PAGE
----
Gas station without pumps

2013 July 8

3-op-amp instrumentation amp

Filed under: Circuits course — gasstationwithoutpumps @ 15:03
Tags: , , ,

Yesterday in 2-op-amp instrumentation amp, I worked through the analysis of the differential gain and common-mode gain for an instrumentation amp made from two op amps.  There is a classic design of an instrumentation amp made from 3 op amps, and I was wondering how it compared in performance.  Both instrumentation amp designs are available as fairly low cost integrated circuits, but the ones with better common-mode rejection seem to use the 3-op-amp design.  Is there are reason for that?

3-op-amp instrumentation amp.  Schematic drawn with SchemeIt (using PNG export, since I have no special characters).

3-op-amp instrumentation amp. Schematic drawn with SchemeIt (using PNG export rather than a screenshot, since I have no special characters).

The 3-op-amp instrumentation amplifier consists of two separately analyzable parts. The first stage consists of two op amps that provide high-impedance inputs and amplify the differential signal without changing the common-mode signal. The second stage is a differential amplifier that zeros out the common-mode signal and provides unity gain on the differential signal.

We can analyze the first stage by setting the currents through the resistors equal:
(V_{a} - V_{m}) /R_{1} = (V_{p}-V_{b})/R_{2} = (V_{p} - V_{m})/R_{gain}.
If we solve this for Va and Vb, we get
V_{a} = V_{m} - \frac{R_{1}}{R_{gain}} (V_{p} - V_{m})
V_{b} = V_{p} + \frac{R_{2}}{R_{gain}} (V_{p} - V_{m})

If we define V_{comm} = \frac{V_{p} + V_{m}}{2} - V_{ref} and \Delta V= V_{p}-V_{m}, we can rewrite the output of the first stage as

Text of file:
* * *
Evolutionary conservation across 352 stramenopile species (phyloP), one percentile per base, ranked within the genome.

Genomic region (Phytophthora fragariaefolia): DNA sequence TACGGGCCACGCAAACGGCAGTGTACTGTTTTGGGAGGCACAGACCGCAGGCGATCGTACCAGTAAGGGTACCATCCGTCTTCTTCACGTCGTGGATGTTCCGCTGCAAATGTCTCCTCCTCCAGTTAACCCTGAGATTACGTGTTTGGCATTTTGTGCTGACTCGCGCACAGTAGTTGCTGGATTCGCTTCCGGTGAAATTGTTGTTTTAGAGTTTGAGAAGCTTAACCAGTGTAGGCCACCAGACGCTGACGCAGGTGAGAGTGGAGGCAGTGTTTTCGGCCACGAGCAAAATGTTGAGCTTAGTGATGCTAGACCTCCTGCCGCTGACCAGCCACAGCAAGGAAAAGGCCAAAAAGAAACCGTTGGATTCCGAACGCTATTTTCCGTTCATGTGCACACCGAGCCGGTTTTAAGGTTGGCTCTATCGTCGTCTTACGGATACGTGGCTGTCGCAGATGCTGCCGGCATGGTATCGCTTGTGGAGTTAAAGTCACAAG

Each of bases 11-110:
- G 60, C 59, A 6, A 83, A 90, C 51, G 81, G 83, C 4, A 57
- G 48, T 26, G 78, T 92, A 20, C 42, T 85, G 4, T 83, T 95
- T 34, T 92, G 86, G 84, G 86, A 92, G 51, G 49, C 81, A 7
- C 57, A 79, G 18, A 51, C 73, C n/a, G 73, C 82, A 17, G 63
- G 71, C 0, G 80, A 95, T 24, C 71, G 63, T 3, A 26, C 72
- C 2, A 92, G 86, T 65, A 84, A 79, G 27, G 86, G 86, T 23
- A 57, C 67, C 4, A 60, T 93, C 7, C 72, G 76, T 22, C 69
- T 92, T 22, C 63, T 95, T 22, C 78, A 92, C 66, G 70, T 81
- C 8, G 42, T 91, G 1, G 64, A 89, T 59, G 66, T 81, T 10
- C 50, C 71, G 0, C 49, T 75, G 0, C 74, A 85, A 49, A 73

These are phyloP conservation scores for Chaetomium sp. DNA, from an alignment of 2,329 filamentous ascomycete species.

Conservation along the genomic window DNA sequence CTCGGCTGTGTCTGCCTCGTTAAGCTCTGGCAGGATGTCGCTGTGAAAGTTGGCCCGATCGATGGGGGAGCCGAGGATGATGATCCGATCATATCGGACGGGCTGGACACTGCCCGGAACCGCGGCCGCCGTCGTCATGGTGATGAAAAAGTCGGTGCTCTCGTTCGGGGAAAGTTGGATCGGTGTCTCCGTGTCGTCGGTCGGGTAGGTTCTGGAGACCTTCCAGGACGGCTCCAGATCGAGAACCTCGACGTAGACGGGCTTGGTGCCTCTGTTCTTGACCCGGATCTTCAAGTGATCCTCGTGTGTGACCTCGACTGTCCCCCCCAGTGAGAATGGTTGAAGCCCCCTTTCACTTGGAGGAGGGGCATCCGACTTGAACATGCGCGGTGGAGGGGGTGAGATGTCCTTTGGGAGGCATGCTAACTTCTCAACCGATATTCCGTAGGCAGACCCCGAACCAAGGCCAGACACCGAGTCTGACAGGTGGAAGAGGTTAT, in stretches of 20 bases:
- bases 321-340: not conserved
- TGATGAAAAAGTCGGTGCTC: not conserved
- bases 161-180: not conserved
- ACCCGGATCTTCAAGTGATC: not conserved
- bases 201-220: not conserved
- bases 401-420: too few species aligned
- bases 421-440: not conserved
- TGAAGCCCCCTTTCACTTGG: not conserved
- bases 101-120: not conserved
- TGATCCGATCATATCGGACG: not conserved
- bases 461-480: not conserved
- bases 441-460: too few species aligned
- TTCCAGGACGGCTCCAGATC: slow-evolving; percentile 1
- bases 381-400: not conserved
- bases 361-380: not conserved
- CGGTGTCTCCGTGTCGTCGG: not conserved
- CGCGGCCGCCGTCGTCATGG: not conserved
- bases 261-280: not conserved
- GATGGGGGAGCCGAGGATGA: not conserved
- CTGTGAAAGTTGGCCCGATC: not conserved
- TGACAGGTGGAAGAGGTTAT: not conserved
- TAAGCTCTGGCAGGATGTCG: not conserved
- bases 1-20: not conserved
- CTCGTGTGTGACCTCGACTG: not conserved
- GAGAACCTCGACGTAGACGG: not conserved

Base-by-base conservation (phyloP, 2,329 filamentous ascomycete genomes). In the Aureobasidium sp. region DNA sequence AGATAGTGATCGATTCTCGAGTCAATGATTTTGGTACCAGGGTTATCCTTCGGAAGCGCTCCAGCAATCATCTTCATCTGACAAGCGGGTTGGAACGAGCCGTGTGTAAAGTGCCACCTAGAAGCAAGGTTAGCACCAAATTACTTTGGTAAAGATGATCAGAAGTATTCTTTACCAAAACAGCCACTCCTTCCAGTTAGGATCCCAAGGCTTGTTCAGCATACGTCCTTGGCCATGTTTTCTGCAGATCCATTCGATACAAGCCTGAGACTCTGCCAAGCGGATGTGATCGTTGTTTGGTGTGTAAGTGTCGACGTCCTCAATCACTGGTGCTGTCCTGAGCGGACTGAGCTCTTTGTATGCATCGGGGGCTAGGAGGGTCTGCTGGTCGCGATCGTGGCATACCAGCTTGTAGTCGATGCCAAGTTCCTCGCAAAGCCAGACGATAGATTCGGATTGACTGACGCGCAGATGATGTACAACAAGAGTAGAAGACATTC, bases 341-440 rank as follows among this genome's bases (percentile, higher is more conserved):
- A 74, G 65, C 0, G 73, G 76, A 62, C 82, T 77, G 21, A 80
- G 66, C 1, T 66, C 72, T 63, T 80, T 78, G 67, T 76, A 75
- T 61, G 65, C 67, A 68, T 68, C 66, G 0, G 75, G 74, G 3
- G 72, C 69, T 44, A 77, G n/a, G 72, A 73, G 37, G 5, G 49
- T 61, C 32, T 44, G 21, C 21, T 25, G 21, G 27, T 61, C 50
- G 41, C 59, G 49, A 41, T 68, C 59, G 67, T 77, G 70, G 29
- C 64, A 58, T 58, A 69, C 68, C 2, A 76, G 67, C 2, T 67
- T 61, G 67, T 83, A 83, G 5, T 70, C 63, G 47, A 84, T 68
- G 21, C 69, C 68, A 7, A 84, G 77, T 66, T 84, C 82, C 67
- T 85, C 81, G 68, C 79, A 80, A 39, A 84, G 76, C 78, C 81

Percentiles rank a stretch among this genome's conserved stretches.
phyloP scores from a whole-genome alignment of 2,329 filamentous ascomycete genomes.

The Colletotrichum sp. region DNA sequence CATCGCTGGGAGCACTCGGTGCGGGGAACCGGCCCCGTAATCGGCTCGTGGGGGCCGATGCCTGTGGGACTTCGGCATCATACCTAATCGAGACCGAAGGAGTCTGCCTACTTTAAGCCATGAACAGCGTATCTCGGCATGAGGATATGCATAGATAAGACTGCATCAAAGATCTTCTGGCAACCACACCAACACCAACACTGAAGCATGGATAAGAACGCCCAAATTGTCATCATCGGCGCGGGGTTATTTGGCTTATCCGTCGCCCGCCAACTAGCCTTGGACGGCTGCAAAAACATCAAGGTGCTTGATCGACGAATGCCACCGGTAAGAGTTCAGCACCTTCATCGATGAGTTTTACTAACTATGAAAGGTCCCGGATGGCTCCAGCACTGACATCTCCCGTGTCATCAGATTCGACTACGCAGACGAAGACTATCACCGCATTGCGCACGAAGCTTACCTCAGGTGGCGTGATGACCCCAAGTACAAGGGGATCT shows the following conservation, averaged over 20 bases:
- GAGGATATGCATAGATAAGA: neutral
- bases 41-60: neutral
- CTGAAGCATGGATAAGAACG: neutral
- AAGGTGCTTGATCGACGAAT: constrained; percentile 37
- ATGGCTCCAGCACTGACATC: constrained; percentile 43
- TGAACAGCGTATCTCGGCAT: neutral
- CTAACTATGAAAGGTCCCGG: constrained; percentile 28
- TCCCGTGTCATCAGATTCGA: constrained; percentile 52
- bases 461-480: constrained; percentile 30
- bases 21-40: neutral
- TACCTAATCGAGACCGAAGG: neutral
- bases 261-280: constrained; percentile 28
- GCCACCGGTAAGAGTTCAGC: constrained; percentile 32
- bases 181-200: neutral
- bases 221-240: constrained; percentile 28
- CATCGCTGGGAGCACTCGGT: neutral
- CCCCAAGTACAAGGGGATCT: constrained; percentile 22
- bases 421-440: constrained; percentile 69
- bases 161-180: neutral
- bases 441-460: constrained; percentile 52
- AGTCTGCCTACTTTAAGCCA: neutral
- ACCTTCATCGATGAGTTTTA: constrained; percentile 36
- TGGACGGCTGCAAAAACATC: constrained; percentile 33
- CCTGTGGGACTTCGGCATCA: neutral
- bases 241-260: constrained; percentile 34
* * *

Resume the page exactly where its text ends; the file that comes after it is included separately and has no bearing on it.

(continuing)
V_{a} = V_{comm} + V_{ref} - (\frac{1}{2} +\frac{R_{1}}{R_{gain}}) \Delta V
V_{b} = V_{comm} + V_{ref} + (\frac{1}{2} +\frac{R_{2}}{R_{gain}}) \Delta V

The differential output of the first stage depends only on the differential input:
V_{b}-V_{a} = (1+ \frac{R_{1}+R_{2}}{R_{gain}}) \Delta V

It may seem strange that I defined the common voltage so that I have an extra Vref floating around in the formula, but that simplifies out in the analysis of the second stage (which would not be the case if I had defined Vcomm as the just the average of Vp and Vm).

The differential amplifier that is the second stage can be described in terms of the two voltage dividers:
\frac{R_{4} V_{out} + R_{3} V_{a}}{R_{3} + R_{4}} = \frac{R_{5} V_{ref} + R_{6}V_{b}}{R_{5}+R_{6}}.
Solving this for Vout gives us
V_{out} =\frac{V_{ref} R_{5} (R_{3}+R_{4}) + V_{b} R_{6} (R_{3}+R_{4}) - V_{a} R_{3} (R_{5}+R_{6})}{R_4 (R_{5}+R_{6})}

If we substitute in the values of Va and Vb (and use Maple plus some hand algebra), we can simplify to

V_{out} - V_{ref} = \frac{1}{R_4 (R_{5}+R_{6})}\left((R_{4} R_{6} - R_{3}R_{5}) V_{comm} + \left(\frac{1}{2}(R_{3}R_{5} + R_{4}R_{6}) + R_{3}R_{6} + \frac{1}{R_{gain}}(R_{1}R_{3}(R_{5}+R_{6}) + R_{2}R_{6}(R_{3}+R_{4}))\right) \Delta V\right).

At R3=R4 and R5=R6, we can simplify to

V_{out} - V_{ref} = \frac{1}{2 R_{3}R_{5}} \left(0 V_{comm} + \left(2 R_{3}R_{5} + \frac{2 R_{3} R_{5} (R_{1}+R_{2})}{R_{gain}}\right)\Delta V\right),

which is V_{out} - V_{ref} = \left(1+ \frac{R_{1}+R_{2}}{R_{gain}}\right)\Delta V.  (Note: this result does not require that R1=R2 nor that R4=R5, though instrumentation amps are usually designed with those additional constraints, perhaps to maximize the range of acceptable input values, which this ideal-op-amp analysis ignores.)

The worst-case common-mode gain with 1% errors in the resistors would be with R4 and R6 high, and R3 and R5 low, giving a gain of 0.02 (or vice versa, for a common-mode gain of –0.02).  Comparing this to the 2-op-amp design’s common-mode gain of 0.04, we see that we gain a factor of 2 (6dB) in common-mode rejection by using an extra op amp.



  1. […] wiring to the electrodes.  With 130mV peak-to-peak common-mode voltage and a common-mode gain of 0.02 or 0.04, we’d have 2.6–5.2 mV of common-mode noise at the output of an instrumentation amp […]

    Pingback by Common-mode noise in EKG | Gas station without pumps — 2013 July 8 @ 18:00 | Reply

  2. […] resistors was unlikely to be reliable.  I discovered (after doing calculations for 2-op-amp and 3-op-amp designs) that 1% tolerance on the resistors would produce poor common-mode rejection. In […]

    Pingback by Some failed designs | Gas station without pumps — 2013 July 10 @ 12:23 | Reply

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